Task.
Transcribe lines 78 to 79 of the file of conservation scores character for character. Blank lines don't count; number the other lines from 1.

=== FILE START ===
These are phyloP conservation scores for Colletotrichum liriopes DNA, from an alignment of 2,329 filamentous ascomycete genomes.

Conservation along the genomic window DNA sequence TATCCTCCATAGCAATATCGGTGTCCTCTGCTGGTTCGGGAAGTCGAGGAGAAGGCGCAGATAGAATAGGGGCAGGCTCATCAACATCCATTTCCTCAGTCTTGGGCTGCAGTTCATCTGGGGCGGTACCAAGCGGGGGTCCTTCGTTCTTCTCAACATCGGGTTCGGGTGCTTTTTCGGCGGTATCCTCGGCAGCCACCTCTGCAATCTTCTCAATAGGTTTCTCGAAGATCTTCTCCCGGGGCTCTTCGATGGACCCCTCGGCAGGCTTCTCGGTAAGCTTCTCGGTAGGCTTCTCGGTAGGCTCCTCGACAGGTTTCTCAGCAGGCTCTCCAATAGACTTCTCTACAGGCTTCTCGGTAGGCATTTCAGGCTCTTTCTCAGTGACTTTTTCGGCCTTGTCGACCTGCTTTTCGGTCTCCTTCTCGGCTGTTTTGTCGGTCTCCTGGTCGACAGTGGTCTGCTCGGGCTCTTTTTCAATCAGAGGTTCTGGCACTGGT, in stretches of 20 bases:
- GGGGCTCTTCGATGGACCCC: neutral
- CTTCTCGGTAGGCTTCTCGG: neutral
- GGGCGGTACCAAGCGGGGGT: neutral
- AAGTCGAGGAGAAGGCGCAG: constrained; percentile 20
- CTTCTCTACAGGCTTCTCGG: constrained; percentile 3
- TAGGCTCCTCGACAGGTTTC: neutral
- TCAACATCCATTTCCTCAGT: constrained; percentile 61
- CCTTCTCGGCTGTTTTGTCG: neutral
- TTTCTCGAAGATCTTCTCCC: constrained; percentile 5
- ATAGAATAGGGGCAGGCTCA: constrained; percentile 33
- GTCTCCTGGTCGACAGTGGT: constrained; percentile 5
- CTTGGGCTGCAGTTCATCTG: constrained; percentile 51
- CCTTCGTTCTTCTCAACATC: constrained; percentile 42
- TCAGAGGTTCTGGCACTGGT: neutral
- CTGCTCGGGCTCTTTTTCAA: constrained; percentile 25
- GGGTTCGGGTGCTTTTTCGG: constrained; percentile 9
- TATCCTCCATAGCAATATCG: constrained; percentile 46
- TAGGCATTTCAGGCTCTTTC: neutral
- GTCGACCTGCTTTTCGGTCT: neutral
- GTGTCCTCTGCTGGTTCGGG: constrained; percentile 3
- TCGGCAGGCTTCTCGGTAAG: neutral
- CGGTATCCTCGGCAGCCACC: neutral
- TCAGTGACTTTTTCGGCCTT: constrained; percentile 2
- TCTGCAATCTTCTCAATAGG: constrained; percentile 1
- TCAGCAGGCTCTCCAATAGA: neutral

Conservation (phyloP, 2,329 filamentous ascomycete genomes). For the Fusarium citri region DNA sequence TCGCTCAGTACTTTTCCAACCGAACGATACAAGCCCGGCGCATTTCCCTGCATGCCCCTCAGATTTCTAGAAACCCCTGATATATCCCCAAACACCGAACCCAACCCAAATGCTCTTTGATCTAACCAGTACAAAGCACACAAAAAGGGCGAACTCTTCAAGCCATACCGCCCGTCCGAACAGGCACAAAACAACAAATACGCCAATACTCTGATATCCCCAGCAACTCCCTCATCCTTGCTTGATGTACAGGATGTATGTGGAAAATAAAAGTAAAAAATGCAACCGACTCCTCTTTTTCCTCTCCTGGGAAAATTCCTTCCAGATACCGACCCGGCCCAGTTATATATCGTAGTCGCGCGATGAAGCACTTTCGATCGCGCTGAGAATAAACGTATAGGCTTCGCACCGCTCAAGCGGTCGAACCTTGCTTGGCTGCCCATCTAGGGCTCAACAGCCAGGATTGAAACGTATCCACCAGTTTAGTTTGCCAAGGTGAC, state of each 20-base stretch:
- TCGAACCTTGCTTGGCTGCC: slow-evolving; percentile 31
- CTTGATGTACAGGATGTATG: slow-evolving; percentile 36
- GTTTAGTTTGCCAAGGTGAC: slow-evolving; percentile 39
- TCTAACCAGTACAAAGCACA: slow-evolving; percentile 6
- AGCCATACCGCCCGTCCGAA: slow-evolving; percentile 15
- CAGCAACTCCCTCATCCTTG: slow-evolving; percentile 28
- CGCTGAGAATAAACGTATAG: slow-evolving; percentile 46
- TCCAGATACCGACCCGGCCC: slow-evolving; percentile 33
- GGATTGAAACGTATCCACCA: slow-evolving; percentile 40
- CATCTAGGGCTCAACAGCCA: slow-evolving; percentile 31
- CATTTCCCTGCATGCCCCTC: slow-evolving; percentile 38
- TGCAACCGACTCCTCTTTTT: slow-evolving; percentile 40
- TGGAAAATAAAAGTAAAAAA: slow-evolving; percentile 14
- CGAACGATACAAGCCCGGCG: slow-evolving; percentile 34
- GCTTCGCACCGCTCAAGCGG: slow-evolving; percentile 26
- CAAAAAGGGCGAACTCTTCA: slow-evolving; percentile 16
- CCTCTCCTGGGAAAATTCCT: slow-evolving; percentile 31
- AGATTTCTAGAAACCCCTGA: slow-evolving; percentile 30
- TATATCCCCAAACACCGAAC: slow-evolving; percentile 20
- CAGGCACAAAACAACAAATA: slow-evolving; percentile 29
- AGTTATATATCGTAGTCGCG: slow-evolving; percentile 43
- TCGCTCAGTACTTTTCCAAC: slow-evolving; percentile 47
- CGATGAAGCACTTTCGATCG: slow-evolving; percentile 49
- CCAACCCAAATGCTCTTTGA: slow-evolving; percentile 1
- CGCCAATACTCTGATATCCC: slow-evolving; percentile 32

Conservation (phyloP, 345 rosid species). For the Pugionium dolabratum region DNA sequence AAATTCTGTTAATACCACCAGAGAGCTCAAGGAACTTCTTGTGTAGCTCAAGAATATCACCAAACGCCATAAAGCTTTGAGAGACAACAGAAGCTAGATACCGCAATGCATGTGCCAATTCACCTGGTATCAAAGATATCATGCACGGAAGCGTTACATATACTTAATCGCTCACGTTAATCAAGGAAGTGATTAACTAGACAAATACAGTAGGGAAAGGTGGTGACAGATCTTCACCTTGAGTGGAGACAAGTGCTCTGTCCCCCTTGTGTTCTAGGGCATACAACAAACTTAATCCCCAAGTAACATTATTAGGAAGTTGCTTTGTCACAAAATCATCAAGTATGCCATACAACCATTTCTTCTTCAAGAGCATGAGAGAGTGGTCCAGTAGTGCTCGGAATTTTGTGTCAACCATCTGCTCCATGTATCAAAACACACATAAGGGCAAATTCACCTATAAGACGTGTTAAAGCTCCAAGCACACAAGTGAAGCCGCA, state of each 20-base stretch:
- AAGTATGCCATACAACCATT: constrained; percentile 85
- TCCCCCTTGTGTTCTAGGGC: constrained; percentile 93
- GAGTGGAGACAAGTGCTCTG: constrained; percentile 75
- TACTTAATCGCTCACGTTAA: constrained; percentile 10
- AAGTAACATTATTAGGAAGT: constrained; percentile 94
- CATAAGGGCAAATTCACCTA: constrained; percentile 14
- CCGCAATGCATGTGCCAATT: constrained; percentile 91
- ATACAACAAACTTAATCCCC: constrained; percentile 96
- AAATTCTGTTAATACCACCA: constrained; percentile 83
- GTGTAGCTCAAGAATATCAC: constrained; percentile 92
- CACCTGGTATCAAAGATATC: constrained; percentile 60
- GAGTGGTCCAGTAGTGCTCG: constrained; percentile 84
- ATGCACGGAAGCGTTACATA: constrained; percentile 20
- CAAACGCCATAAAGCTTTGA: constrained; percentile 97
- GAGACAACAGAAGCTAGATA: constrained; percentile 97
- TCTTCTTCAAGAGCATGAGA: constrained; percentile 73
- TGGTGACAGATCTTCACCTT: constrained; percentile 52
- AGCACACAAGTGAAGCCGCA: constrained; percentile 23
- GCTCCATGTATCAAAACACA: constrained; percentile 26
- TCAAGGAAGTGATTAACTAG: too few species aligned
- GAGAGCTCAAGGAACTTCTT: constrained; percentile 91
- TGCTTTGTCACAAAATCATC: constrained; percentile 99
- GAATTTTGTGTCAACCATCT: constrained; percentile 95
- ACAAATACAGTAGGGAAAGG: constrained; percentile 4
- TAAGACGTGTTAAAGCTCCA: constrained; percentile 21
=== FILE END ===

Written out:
- ACAAATACAGTAGGGAAAGG: constrained; percentile 4
- TAAGACGTGTTAAAGCTCCA: constrained; percentile 21